BECAN: You know, I also do graphic design and I have a lot of restaurant clients, and more and more I’m seeing places that if they are closed on Sunday and Monday, they’re looking for a way to have a virtual restaurant during that time. So, “We’re going to do a pop-up delivery fried chicken for Sunday and Monday night, so we can still make money even though our Italian restaurant is closed.” You have to maximize every moment.

AMANO: Inventing seats that don’t exist. It’s a hustle, man.

Typewriter1

 

 

FOODITOR: All right, let’s get back to the history of ramen. As you show in the book, it’s not that it’s this super authentic and traditional Japanese thing—it’s been a fusion food from the start, starting with the name, which comes from the Chinese “lamian,” noodle. Lamian, ramen—it’s almost too perfect, it sounds like a fake explanation.

AMANO: It totally does.

And as you point out, it’s built on wheat noodles because, hey, it was U.S. aid after the war so it’s going to be wheat, not rice for noodles.

AMANO: Right, there’s that influx of wheat after the war. And ramen and lamian, it’s the same as gyoza and jiaozi, same kind of story. That has to do with pork and wheat as well—a lot of the great Japanese stuff came from that period. It was cheap, it was there, it was easy to produce en masse, to cook and pick up quick—all those ingredients are thinly sliced so they cook fast, because you have a line out the door and you’re just going, going, going. Everyone’s doing kae-dama, the extra noodles on the side for your broth.

I always call it train station food, because you’re heading home, you can’t be bothered to eat because it’s already like 9 o’clock, so you’re just, train’s coming in five? Cool, do it.

Let’s talk about noodles. Ramen noodles have a very distinctive character, that alkalinity that provides a springy texture and keeps them from going to mush in a bowl of hot soup. You talk in the book about how to make noodles—does anyone in Japan make their own noodles?

AMANO: Well, they do, not really like we’re talking about. But people will invest in the machines that make it, which are extremely expensive—and it is like you dump the stuff in, you have all your formulas of everything, and you punch a button, done.

Here in the States, Sun Noodle custom makes noodles for everybody. And they’re really awesome—Kenshiro Uki, who runs Sun Noodle, was in town recently, and they’re actually custom-making noodles for our party next week.

Comic praise for Sun Noodles

I remember Justin Carlisle at Red Light Ramen saying the same thing—it’s a no-brainer, I can have some guys kill themselves to make noodles, or I can get them from Sun for twenty cents a pack.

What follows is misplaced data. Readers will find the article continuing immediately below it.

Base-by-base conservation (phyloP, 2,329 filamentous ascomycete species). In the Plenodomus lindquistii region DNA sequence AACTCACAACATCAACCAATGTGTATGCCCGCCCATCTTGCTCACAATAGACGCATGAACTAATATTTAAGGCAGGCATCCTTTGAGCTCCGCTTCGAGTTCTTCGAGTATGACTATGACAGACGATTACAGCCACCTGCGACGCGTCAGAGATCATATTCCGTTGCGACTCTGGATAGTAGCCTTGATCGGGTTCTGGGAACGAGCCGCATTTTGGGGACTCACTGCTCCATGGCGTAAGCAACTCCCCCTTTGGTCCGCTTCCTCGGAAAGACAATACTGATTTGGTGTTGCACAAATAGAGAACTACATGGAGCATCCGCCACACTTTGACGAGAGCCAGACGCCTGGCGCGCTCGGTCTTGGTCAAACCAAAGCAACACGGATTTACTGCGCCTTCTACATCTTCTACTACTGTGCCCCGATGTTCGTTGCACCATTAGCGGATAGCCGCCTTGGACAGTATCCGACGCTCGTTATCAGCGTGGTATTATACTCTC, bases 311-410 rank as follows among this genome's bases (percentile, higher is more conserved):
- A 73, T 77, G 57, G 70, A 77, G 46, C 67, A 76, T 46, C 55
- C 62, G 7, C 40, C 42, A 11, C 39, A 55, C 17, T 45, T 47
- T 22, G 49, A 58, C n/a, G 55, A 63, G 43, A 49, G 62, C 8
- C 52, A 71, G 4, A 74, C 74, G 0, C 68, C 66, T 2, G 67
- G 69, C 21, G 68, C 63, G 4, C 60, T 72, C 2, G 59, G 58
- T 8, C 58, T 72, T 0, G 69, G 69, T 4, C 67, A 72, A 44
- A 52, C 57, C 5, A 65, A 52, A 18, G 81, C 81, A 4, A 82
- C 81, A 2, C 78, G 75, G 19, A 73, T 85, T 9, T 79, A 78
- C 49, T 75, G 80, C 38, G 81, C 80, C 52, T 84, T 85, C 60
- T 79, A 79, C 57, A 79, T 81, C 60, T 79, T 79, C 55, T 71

AMANO: And they’re good! That’s the thing in cheffing, just because you made it doesn’t mean that it’s good.

Like ketchup.

AMANO: Yeah, I want Heinz.

BECAN: Well, coming back to the noodles, we were talking about how there’s no one standard bowl to measure everything against. But I feel like we’re both pretty strict on, the noodles have to be ramen noodles for it to be ramen. You can do anything you want with the broth and the tare and the toppings and whatever, but if it’s not wheat and it doesn’t have kansui [the alkali solution], then you can’t really call it ramen.

If it doesn’t have that chew, and that spring. That’s the one thing that makes it a real bowl of ramen.

What are some of the other essential things for you in a bowl of ramen? What else can’t you compromise on?

AMANO: I think you really need a strong umami presence. And that’s a challenge if you’re going to make it vegan—mushrooms do that, shiitakes do that, kombu, seaweed, but the presence of at least some kind of fish product, katsuobushi [bonito flakes] is pretty important—not any one of those things specifically, but the presence of a pretty strong umami component. And then of course you can blow it up with pork and chicken and all that kind of stuff.

But honestly, I’m not like this anyway, but I don’t think I would be like “This isn’t ramen, take it back!” With the exception of the noodles. Like, you put fettucine in here, I’m done with you. But you’d probably be able to sniff that out before it came down to it, anyway.

BECAN: Other than the noodles, there’s little I would say that would disqualify a bowl for me. I usually want a combination of textures, it doesn’t have to be 80 things in a bowl, but I love the gooey eggs combined with the crunchy fresh negi [green onion]. You want different textures in one bowl. As long as there’s two or three things in one bowl.

AMANO: I had this big bowl of tonkotsu ramen in D.C. over the Fourth, and it was great, it was milky white, and it was like a thousand degrees in D.C., you got Trump people all over the place, so why not bombard yourself with a big steamy bowl of hot pork fat? But to speak to your point, there were great woodear mushrooms, snappy and crunchy, bright red pickled ginger, crunchy as well, tons of negi.

But it was not only the textures, but the dynamic, too—so the mayu, the burnt garlic oil in that rich soup, is the flavor dynamic that opens everything up. It’s kind of like adding acid to something, I suppose it is that acidic element. It’s more bitter, but dropping that in that fatty bowl really breaks things up, and so does the acid from the ginger.

And then, visually, too, you want to make it look good. You have such a chance to make things look good, why wouldn’t you take it?